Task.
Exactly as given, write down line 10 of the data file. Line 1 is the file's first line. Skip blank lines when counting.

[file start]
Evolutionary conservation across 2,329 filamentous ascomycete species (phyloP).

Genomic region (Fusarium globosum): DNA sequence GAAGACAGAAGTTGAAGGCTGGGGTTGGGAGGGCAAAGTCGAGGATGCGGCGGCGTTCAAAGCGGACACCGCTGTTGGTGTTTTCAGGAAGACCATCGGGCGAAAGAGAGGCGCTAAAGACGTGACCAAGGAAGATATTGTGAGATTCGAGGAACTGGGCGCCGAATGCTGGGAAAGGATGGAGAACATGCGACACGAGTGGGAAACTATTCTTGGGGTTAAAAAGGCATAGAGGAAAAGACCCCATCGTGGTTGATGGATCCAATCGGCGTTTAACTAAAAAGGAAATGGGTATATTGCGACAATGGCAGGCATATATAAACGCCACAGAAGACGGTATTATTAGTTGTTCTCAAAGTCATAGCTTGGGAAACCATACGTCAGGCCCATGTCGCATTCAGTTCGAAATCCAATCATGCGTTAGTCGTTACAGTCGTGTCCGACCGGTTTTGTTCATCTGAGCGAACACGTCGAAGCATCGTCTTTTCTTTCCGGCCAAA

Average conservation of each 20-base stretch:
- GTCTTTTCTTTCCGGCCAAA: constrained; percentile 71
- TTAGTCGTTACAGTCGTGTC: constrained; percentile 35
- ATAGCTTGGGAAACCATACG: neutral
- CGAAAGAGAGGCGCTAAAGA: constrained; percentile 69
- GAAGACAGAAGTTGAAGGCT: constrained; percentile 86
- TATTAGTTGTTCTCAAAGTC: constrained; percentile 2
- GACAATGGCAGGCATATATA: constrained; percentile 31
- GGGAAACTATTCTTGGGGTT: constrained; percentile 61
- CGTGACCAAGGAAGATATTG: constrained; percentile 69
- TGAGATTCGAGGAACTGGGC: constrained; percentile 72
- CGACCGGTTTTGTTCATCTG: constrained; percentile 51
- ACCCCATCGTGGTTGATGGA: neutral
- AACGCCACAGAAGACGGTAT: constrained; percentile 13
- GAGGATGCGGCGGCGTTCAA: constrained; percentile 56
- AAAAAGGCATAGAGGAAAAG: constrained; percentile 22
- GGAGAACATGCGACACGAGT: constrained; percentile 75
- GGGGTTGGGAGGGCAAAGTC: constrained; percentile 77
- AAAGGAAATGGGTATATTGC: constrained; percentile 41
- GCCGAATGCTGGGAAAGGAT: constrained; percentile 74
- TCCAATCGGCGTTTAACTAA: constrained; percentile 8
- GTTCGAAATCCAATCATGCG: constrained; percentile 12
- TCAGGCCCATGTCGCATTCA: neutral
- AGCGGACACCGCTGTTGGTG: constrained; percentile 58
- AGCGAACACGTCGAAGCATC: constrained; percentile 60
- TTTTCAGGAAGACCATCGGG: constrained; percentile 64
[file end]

- GACAATGGCAGGCATATATA: constrained; percentile 31